The story of how the Americans packed their bags and made Milosevic believe that they were getting ready to leave Dayton is classic. This was the triumph of American will, and guile.
The “Dayton” narrative is powerful but inaccurate and misleading. It has never accorded with what I actually experienced at Dayton during the first ten days of the talks, when I negotiated with German diplomat Michael Steiner the first agreement reached there. Now forgotten, it strengthened the predominantly Bosniak/Croat Federation, which at the time was winning the war in Bosnia. During my stay in Dayton, Holbrooke spent most of his time cajoling the Serbs into freeing an American journalist (David Rohde) who had gotten himself caught in Pale. He talked far more to Slobodan Milosevic than to anyone else and was clearly charmed. Captivated might be more accurate.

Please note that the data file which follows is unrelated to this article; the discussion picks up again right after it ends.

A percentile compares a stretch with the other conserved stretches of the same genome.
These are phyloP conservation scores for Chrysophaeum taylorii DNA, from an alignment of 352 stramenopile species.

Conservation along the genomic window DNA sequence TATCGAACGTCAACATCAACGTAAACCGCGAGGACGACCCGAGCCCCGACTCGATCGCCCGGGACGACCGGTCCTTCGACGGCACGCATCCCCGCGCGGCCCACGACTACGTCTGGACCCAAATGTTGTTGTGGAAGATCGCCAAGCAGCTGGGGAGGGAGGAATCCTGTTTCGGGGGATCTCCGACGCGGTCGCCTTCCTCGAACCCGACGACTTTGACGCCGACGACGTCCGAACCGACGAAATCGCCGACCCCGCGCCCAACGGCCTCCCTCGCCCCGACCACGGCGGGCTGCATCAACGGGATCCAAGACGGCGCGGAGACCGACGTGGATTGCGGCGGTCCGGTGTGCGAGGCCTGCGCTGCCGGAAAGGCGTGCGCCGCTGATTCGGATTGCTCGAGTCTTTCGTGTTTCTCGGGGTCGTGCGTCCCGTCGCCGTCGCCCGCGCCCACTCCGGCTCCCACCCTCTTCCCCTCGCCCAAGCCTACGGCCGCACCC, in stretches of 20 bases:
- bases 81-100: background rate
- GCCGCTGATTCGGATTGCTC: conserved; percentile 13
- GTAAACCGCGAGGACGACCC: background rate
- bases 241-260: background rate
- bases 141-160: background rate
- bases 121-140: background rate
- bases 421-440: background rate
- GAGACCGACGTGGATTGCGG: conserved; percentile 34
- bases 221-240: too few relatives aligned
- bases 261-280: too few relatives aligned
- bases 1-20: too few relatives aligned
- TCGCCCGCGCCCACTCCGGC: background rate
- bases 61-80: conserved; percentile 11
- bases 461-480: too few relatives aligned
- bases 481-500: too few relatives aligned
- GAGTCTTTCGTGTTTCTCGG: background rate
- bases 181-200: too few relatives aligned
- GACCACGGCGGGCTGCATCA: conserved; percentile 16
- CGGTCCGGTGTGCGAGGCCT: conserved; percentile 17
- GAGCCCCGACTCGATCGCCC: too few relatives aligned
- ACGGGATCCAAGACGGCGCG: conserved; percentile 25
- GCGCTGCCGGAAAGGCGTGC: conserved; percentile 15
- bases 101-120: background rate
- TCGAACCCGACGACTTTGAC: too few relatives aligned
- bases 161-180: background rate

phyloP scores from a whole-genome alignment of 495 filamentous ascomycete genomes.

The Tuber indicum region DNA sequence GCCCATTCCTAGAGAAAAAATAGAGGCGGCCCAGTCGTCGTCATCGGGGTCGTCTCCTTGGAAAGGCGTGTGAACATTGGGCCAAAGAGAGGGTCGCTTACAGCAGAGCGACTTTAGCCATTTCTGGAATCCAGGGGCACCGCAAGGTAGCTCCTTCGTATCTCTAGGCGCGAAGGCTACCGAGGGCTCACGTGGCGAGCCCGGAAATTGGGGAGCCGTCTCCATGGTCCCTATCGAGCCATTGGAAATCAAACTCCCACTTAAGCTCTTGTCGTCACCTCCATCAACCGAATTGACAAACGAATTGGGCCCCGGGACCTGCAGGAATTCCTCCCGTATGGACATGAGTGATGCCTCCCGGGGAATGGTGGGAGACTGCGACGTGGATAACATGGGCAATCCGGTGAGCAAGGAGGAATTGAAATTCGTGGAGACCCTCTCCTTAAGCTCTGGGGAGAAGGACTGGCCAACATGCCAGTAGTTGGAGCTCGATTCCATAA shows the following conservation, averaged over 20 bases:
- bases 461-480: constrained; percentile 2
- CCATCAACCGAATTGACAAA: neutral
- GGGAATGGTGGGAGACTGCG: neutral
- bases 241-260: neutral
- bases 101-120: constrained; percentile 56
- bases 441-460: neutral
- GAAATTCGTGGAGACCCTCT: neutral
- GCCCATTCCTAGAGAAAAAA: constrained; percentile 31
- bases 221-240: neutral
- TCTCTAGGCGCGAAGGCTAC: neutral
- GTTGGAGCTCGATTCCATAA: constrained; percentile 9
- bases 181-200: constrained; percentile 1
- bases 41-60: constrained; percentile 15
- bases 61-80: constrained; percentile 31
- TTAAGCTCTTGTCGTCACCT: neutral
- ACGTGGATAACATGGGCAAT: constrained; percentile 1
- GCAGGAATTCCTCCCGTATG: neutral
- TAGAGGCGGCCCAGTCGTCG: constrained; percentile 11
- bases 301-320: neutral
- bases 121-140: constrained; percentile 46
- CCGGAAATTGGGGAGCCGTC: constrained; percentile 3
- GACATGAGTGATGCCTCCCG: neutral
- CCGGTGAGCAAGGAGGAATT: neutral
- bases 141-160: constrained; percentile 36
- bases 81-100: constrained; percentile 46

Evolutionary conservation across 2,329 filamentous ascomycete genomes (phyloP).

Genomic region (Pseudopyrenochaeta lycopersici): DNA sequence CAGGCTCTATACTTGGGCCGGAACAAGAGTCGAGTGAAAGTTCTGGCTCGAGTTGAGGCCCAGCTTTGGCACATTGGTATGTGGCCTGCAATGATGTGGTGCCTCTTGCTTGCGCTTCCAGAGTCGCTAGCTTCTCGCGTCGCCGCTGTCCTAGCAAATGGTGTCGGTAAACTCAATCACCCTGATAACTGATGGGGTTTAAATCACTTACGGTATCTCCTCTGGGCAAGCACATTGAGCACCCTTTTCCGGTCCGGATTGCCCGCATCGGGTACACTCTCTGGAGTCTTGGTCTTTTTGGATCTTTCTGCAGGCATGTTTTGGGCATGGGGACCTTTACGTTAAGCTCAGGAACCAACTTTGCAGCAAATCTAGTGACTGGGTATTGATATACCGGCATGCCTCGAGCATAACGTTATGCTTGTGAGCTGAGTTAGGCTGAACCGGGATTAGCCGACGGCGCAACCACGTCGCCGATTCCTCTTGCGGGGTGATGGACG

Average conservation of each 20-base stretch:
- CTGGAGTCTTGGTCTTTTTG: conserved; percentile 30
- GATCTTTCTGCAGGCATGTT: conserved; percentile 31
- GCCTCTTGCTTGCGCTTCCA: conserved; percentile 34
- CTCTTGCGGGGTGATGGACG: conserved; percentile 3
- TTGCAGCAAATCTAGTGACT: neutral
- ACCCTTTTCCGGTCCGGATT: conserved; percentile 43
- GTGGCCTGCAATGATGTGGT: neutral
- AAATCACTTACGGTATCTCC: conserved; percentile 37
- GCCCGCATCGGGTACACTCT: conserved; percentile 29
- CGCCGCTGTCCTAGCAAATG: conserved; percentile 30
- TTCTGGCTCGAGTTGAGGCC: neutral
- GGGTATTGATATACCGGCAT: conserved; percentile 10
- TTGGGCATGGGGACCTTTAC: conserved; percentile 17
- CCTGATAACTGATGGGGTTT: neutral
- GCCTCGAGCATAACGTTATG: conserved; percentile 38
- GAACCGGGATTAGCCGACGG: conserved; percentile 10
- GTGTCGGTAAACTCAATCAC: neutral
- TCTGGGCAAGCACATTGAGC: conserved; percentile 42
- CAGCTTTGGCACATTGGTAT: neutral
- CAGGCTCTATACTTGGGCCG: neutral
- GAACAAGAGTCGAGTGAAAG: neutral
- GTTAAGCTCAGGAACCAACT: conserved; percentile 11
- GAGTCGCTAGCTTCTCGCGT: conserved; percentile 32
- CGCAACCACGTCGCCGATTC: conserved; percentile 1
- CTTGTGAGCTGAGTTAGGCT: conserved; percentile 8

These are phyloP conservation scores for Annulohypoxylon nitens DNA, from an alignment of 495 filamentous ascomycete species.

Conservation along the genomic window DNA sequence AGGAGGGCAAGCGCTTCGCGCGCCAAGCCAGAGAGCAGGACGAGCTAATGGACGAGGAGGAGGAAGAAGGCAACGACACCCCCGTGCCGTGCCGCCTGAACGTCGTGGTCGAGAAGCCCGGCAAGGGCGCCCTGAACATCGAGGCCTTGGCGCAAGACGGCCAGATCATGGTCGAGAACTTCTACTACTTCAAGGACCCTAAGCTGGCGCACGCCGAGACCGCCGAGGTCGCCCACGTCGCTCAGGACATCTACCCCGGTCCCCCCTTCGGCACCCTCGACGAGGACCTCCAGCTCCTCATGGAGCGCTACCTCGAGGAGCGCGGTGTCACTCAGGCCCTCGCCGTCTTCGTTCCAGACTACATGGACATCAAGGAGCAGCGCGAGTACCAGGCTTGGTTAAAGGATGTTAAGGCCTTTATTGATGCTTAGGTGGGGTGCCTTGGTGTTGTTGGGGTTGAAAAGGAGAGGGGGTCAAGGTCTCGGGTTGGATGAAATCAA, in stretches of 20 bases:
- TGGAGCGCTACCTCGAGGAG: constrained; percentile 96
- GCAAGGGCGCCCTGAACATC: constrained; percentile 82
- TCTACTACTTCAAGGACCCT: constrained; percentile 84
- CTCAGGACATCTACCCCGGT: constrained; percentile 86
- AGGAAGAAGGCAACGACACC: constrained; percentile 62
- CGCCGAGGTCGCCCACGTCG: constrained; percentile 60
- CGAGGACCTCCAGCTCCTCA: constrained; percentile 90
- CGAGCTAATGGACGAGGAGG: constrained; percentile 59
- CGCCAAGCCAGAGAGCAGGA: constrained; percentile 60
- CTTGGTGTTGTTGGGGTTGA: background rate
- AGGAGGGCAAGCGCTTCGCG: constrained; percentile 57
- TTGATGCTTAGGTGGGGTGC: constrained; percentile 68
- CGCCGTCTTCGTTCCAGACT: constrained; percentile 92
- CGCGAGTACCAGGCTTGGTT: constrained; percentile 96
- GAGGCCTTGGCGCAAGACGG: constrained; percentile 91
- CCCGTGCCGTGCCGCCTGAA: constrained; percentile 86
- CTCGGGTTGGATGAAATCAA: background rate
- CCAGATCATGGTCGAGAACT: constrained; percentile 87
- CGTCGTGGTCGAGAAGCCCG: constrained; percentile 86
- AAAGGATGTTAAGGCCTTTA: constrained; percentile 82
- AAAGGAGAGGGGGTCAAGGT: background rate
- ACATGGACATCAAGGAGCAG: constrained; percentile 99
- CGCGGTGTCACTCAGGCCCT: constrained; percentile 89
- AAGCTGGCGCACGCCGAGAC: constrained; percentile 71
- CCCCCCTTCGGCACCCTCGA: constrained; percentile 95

I’ve only thereafter come to realize how the “Dayton” narrative is leadi...
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